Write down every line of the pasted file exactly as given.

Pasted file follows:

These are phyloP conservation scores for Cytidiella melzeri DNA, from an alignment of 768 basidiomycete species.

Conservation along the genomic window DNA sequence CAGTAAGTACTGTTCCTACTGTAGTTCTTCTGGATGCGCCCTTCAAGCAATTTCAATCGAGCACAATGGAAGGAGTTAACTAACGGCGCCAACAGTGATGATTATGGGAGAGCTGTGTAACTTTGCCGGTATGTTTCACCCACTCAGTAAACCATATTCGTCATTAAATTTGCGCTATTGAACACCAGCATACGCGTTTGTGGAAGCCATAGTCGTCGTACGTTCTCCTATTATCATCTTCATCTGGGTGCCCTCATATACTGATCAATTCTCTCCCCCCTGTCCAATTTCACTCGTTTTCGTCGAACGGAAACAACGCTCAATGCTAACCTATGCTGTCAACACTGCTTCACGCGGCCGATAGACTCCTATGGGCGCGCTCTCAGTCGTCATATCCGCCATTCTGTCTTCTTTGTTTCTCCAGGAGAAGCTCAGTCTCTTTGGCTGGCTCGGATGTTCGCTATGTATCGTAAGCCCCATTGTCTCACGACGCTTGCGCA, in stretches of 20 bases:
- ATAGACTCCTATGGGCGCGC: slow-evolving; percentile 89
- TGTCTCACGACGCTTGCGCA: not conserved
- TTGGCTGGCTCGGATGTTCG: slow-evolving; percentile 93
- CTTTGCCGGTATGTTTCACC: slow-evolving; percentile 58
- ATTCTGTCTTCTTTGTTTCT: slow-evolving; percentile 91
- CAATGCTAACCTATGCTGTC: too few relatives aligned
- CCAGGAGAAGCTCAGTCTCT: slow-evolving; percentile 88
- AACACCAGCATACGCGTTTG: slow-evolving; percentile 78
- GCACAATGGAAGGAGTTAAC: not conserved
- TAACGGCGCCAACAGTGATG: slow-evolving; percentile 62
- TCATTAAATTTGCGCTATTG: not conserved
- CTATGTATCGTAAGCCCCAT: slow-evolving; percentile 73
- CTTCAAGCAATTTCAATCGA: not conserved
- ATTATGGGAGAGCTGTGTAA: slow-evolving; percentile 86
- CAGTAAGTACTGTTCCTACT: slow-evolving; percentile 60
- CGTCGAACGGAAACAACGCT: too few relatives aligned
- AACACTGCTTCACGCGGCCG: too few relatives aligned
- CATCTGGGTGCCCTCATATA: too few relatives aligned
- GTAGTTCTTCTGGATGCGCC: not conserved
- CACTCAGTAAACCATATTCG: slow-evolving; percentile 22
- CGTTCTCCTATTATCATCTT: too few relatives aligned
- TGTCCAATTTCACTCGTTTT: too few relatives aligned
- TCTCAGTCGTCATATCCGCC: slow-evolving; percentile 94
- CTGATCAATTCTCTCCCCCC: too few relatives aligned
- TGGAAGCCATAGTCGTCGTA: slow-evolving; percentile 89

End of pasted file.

These are phyloP conservation scores for Cytidiella melzeri DNA, from an alignment of 768 basidiomycete species.

Conservation along the genomic window DNA sequence CAGTAAGTACTGTTCCTACTGTAGTTCTTCTGGATGCGCCCTTCAAGCAATTTCAATCGAGCACAATGGAAGGAGTTAACTAACGGCGCCAACAGTGATGATTATGGGAGAGCTGTGTAACTTTGCCGGTATGTTTCACCCACTCAGTAAACCATATTCGTCATTAAATTTGCGCTATTGAACACCAGCATACGCGTTTGTGGAAGCCATAGTCGTCGTACGTTCTCCTATTATCATCTTCATCTGGGTGCCCTCATATACTGATCAATTCTCTCCCCCCTGTCCAATTTCACTCGTTTTCGTCGAACGGAAACAACGCTCAATGCTAACCTATGCTGTCAACACTGCTTCACGCGGCCGATAGACTCCTATGGGCGCGCTCTCAGTCGTCATATCCGCCATTCTGTCTTCTTTGTTTCTCCAGGAGAAGCTCAGTCTCTTTGGCTGGCTCGGATGTTCGCTATGTATCGTAAGCCCCATTGTCTCACGACGCTTGCGCA, in stretches of 20 bases:
- ATAGACTCCTATGGGCGCGC: slow-evolving; percentile 89
- TGTCTCACGACGCTTGCGCA: not conserved
- TTGGCTGGCTCGGATGTTCG: slow-evolving; percentile 93
- CTTTGCCGGTATGTTTCACC: slow-evolving; percentile 58
- ATTCTGTCTTCTTTGTTTCT: slow-evolving; percentile 91
- CAATGCTAACCTATGCTGTC: too few relatives aligned
- CCAGGAGAAGCTCAGTCTCT: slow-evolving; percentile 88
- AACACCAGCATACGCGTTTG: slow-evolving; percentile 78
- GCACAATGGAAGGAGTTAAC: not conserved
- TAACGGCGCCAACAGTGATG: slow-evolving; percentile 62
- TCATTAAATTTGCGCTATTG: not conserved
- CTATGTATCGTAAGCCCCAT: slow-evolving; percentile 73
- CTTCAAGCAATTTCAATCGA: not conserved
- ATTATGGGAGAGCTGTGTAA: slow-evolving; percentile 86
- CAGTAAGTACTGTTCCTACT: slow-evolving; percentile 60
- CGTCGAACGGAAACAACGCT: too few relatives aligned
- AACACTGCTTCACGCGGCCG: too few relatives aligned
- CATCTGGGTGCCCTCATATA: too few relatives aligned
- GTAGTTCTTCTGGATGCGCC: not conserved
- CACTCAGTAAACCATATTCG: slow-evolving; percentile 22
- CGTTCTCCTATTATCATCTT: too few relatives aligned
- TGTCCAATTTCACTCGTTTT: too few relatives aligned
- TCTCAGTCGTCATATCCGCC: slow-evolving; percentile 94
- CTGATCAATTCTCTCCCCCC: too few relatives aligned
- TGGAAGCCATAGTCGTCGTA: slow-evolving; percentile 89